Wednesday, January 9, 2013

Sanford Street School

As 140 members of Swindon Borough Council’s children’s services department move out to Wat Tyler House, Sanford Street School building stands boarded up and vulnerable. It was quite a different story when the school opened in 1881.

On January 8, 1880 Ipswich based architect Brightwen Binyon presented his plans to the Swindon School Board for approval.  The cost of building a school to accommodate 800 children on the corner of Sanford Street and College Street was estimated at £4,000.

In the same year Brightwen Binyon also designed Queenstown School and Gilbert’s Hill Girls and Infants School. Westcott School in Birch Street followed in 1881 and in 1891-3 he designed extensions to the Mechanics Institution, another Swindon building in dire need of rescue.

Gloucester builder D.C. Jones & Co won the contract for Sanford Street School but by August 1880 they were in trouble.  Work was not progressing as speedily as the hard pressed School Board required.  Mr Jones was called in for a rap on the knuckles and was given a notice of the penalties his company faced if the building was not completed on time.

In February 1881 the school fees were set at 3d per week for Standards 1 to 4 and 4d for Standards 5 and 6. With the school building insured for £3,700 and the furniture for £300, the opening date was set for April 4, 1881.

Walter Painter, the ten year old son of James Painter, Manager of a Condensed Milk factory, and his wife Amelia, joined the school on its opening day, beginning an association that would span 50 years. Walter began his on the job training as a pupil teacher in 1884 and became a certificated teacher ten years later.  Walter retired on July 1, 1931 after 47 years on the staff.

As now, the pressure on school places was intense and by December 1892 headmaster Mr Williams was directed to admit only boys living in close proximity to the school.  A circular was sent to parents living out of the area inviting them to remove their boys to schools nearer their homes.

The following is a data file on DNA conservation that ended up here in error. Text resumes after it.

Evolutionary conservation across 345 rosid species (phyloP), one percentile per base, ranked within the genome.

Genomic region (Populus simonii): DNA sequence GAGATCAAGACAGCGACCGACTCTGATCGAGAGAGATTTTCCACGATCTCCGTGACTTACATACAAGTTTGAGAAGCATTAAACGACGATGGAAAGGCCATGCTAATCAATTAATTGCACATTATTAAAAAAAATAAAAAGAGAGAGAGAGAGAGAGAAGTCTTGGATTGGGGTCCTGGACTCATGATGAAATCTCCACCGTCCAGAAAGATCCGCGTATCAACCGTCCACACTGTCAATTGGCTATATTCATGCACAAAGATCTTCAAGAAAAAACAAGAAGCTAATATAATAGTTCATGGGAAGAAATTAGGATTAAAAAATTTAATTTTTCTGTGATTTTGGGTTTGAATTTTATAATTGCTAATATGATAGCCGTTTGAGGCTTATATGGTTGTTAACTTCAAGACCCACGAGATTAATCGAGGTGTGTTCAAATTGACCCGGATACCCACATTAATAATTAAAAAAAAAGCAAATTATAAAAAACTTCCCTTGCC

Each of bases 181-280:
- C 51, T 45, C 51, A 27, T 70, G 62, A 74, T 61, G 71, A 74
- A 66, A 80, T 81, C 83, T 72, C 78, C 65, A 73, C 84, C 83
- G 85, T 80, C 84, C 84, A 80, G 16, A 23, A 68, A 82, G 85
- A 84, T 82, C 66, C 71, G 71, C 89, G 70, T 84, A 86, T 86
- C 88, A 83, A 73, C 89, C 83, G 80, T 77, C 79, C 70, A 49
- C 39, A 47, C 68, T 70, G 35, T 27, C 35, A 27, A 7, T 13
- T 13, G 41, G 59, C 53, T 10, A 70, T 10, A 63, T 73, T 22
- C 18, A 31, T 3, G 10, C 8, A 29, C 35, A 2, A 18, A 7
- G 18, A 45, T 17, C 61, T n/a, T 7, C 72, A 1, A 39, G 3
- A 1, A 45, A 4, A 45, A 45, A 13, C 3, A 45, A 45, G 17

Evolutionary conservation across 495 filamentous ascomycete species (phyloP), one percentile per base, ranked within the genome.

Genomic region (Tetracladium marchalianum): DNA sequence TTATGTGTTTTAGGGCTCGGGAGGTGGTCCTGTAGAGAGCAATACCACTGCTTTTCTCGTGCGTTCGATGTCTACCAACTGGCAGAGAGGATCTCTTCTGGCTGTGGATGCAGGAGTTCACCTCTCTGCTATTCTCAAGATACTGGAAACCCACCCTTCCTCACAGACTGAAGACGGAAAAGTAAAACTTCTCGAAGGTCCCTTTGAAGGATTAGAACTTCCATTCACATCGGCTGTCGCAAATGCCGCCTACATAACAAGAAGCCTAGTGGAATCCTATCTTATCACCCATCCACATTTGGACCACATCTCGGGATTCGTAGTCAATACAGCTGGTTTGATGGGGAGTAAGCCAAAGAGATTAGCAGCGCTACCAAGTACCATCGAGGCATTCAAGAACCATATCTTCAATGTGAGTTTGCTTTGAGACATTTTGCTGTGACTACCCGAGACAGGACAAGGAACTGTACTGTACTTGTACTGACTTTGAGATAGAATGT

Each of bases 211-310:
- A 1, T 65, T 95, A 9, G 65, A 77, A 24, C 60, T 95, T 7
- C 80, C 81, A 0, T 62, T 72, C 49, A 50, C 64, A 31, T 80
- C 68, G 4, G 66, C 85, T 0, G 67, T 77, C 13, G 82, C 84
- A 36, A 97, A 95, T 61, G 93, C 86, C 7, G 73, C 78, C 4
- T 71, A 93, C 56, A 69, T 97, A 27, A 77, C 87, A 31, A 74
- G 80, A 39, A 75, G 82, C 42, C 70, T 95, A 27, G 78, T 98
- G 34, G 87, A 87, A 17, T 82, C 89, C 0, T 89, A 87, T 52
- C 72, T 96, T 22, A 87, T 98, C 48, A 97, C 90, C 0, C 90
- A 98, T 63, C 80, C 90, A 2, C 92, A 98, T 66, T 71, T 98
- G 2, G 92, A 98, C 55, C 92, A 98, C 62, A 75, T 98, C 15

In August 1914 the building was temporarily commandeered by the War Office as a hospital.  Lessons were relocated to the Wesley Sunday School in Faringdon Road and the Primitive Methodist Sunday School in Regent Circus.

Former Sanford Street School old boys include Frederick Hawksworth, Chief Mechanical Engineer of the GWR 1941-1947, Swindon Town football legend Harold Fleming and Rick Davies founder member of the 70s band Supertramp.

In 1966 Sanford Boys’ School amalgamated with the girl’s school on Drove Road and in recent years it has housed Swindon council’s education department.

Sanford Street was built in around 1873 and named after Charlotte Sanford, the wife of Lord of the Manor, Ambrose Goddard.  The street once numbered 24 houses and a Congregational Chapel built in 1877, demolished during the 1970s regeneration of the town centre when so many of Swindon’s historic buildings were destroyed.

As the shutters went up on the former school, Coun David Renard, deputy council leader and cabinet member for children’s services told David Wiles of the Swindon Advertiser that “all the options for the building’s future use were still on the table.”

Councillor Renard said he did not want to see the building stand empty for a long period and that his personal preference would be to convert it into a central office for the charity and voluntary sector.

map of Central Swindon

1922 Sanford Street School Orchestra published courtesy of Andy Binks

Old Sanfordian Harold Fleming published courtesy of Swindon Museum and Art Gallery

Rick Davies of Supertramp

Sanford Street School today - boarded up and already looking very vulnerable

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  1. I really hope this building is saved, it would be another another small but important piece of Swindon's past lost.

    Any idea why there is a single terraced house left next door? It's as if one single homeowner refused to sell up while everything was knocked down around them.

  2. I believe this was the caretakers house.

  3. In the late 1960s (and possibly longer) the school was used by the college for O-level courses. I did several evening classes there. Feel quite nostalgic because without it I wouldn't have got to university or a law degree etc.

  4. I attended this school prior to emigrating to Australia March 1965

  5. I attended here from '56 to '61.
    In '61 I was awarded a school prize, I was unable to attend the prizegiving and to this day I still do not know for what it was awarded.

    John Taylor